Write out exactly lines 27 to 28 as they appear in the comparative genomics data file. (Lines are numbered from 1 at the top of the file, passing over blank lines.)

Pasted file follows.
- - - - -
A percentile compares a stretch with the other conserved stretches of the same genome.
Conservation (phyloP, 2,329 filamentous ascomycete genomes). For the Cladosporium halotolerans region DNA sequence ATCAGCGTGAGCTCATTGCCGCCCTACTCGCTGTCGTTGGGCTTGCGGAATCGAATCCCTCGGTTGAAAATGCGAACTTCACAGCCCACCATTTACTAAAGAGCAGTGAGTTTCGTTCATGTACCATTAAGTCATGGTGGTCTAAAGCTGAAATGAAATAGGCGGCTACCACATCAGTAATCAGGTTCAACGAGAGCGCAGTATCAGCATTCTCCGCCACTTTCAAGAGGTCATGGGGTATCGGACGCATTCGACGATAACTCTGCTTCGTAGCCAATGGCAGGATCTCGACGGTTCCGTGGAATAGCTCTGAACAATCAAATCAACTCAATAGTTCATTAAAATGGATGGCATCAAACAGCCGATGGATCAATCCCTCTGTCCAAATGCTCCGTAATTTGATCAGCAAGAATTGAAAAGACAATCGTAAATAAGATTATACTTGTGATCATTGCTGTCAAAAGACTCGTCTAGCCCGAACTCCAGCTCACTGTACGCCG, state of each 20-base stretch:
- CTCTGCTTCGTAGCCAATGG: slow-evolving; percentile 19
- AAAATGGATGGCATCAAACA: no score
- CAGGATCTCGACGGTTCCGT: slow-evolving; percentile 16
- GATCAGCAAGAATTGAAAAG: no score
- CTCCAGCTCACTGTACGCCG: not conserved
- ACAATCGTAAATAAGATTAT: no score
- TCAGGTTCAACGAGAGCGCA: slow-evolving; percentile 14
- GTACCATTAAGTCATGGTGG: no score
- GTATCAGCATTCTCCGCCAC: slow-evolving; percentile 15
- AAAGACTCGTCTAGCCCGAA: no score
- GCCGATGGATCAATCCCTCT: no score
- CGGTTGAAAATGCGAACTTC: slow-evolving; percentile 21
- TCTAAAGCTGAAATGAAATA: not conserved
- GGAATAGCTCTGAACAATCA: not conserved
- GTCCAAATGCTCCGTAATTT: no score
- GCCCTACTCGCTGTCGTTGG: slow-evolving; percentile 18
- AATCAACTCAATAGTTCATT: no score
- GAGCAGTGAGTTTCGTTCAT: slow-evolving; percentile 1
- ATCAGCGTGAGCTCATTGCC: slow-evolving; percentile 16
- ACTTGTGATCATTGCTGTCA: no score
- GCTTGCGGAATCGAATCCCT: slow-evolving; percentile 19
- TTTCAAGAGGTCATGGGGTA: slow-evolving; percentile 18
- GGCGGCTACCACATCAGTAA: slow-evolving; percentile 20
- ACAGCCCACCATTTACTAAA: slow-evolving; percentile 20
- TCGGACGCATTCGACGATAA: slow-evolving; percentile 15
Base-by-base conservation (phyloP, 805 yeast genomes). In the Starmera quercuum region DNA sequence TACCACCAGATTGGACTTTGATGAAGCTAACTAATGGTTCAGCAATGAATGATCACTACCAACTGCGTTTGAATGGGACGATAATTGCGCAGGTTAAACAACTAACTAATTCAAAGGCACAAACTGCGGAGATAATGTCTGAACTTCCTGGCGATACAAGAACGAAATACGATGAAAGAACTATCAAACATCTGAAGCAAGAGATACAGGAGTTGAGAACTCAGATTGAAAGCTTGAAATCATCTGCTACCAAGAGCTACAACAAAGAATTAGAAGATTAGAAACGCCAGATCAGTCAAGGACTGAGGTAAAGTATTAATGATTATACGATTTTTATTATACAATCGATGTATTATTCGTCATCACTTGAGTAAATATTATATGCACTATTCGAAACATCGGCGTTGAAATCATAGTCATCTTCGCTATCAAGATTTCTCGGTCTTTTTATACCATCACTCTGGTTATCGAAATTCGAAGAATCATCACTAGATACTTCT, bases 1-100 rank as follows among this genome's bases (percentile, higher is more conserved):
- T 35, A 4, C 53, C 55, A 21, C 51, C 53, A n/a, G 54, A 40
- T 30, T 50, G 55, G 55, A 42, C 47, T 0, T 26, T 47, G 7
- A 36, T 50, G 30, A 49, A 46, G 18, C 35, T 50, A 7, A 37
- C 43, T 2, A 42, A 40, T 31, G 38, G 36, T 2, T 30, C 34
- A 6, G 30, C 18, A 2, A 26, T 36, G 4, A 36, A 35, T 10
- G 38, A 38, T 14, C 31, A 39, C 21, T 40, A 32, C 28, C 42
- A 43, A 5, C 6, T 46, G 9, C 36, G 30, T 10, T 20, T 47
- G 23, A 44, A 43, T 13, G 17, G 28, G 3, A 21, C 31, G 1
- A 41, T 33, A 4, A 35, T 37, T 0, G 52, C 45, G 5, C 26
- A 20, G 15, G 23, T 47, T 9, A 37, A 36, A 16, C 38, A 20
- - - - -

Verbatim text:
- TCGGACGCATTCGACGATAA: slow-evolving; percentile 15
Base-by-base conservation (phyloP, 805 yeast genomes). In the Starmera quercuum region DNA sequence TACCACCAGATTGGACTTTGATGAAGCTAACTAATGGTTCAGCAATGAATGATCACTACCAACTGCGTTTGAATGGGACGATAATTGCGCAGGTTAAACAACTAACTAATTCAAAGGCACAAACTGCGGAGATAATGTCTGAACTTCCTGGCGATACAAGAACGAAATACGATGAAAGAACTATCAAACATCTGAAGCAAGAGATACAGGAGTTGAGAACTCAGATTGAAAGCTTGAAATCATCTGCTACCAAGAGCTACAACAAAGAATTAGAAGATTAGAAACGCCAGATCAGTCAAGGACTGAGGTAAAGTATTAATGATTATACGATTTTTATTATACAATCGATGTATTATTCGTCATCACTTGAGTAAATATTATATGCACTATTCGAAACATCGGCGTTGAAATCATAGTCATCTTCGCTATCAAGATTTCTCGGTCTTTTTATACCATCACTCTGGTTATCGAAATTCGAAGAATCATCACTAGATACTTCT, bases 1-100 rank as follows among this genome's bases (percentile, higher is more conserved):